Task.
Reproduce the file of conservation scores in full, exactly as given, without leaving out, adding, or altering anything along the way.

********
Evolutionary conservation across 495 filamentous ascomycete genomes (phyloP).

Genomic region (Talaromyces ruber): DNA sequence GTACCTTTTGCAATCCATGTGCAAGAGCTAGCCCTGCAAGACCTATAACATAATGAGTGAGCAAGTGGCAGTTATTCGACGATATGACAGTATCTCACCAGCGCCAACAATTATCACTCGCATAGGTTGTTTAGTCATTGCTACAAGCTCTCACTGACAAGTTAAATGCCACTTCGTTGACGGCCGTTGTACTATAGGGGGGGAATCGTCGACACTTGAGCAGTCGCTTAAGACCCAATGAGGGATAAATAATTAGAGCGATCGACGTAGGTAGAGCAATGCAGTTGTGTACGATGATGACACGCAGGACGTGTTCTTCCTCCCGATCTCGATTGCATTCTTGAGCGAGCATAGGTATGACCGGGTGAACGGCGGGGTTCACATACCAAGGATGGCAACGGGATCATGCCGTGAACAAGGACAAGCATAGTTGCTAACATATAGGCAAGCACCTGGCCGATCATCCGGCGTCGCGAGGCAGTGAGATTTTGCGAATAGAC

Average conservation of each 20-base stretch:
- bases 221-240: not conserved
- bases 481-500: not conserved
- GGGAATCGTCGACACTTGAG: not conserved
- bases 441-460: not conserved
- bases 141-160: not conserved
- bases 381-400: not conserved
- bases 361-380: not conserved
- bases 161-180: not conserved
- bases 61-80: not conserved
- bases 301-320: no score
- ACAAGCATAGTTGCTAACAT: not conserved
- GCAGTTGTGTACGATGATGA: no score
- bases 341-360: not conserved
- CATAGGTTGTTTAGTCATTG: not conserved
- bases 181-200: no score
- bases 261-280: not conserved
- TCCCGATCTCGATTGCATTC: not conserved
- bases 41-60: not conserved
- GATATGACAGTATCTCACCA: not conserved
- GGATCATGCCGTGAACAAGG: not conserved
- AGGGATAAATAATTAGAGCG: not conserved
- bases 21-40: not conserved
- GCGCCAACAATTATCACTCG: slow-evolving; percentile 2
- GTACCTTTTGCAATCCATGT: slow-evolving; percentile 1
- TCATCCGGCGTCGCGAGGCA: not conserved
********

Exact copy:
Evolutionary conservation across 495 filamentous ascomycete genomes (phyloP).

Genomic region (Talaromyces ruber): DNA sequence GTACCTTTTGCAATCCATGTGCAAGAGCTAGCCCTGCAAGACCTATAACATAATGAGTGAGCAAGTGGCAGTTATTCGACGATATGACAGTATCTCACCAGCGCCAACAATTATCACTCGCATAGGTTGTTTAGTCATTGCTACAAGCTCTCACTGACAAGTTAAATGCCACTTCGTTGACGGCCGTTGTACTATAGGGGGGGAATCGTCGACACTTGAGCAGTCGCTTAAGACCCAATGAGGGATAAATAATTAGAGCGATCGACGTAGGTAGAGCAATGCAGTTGTGTACGATGATGACACGCAGGACGTGTTCTTCCTCCCGATCTCGATTGCATTCTTGAGCGAGCATAGGTATGACCGGGTGAACGGCGGGGTTCACATACCAAGGATGGCAACGGGATCATGCCGTGAACAAGGACAAGCATAGTTGCTAACATATAGGCAAGCACCTGGCCGATCATCCGGCGTCGCGAGGCAGTGAGATTTTGCGAATAGAC

Average conservation of each 20-base stretch:
- bases 221-240: not conserved
- bases 481-500: not conserved
- GGGAATCGTCGACACTTGAG: not conserved
- bases 441-460: not conserved
- bases 141-160: not conserved
- bases 381-400: not conserved
- bases 361-380: not conserved
- bases 161-180: not conserved
- bases 61-80: not conserved
- bases 301-320: no score
- ACAAGCATAGTTGCTAACAT: not conserved
- GCAGTTGTGTACGATGATGA: no score
- bases 341-360: not conserved
- CATAGGTTGTTTAGTCATTG: not conserved
- bases 181-200: no score
- bases 261-280: not conserved
- TCCCGATCTCGATTGCATTC: not conserved
- bases 41-60: not conserved
- GATATGACAGTATCTCACCA: not conserved
- GGATCATGCCGTGAACAAGG: not conserved
- AGGGATAAATAATTAGAGCG: not conserved
- bases 21-40: not conserved
- GCGCCAACAATTATCACTCG: slow-evolving; percentile 2
- GTACCTTTTGCAATCCATGT: slow-evolving; percentile 1
- TCATCCGGCGTCGCGAGGCA: not conserved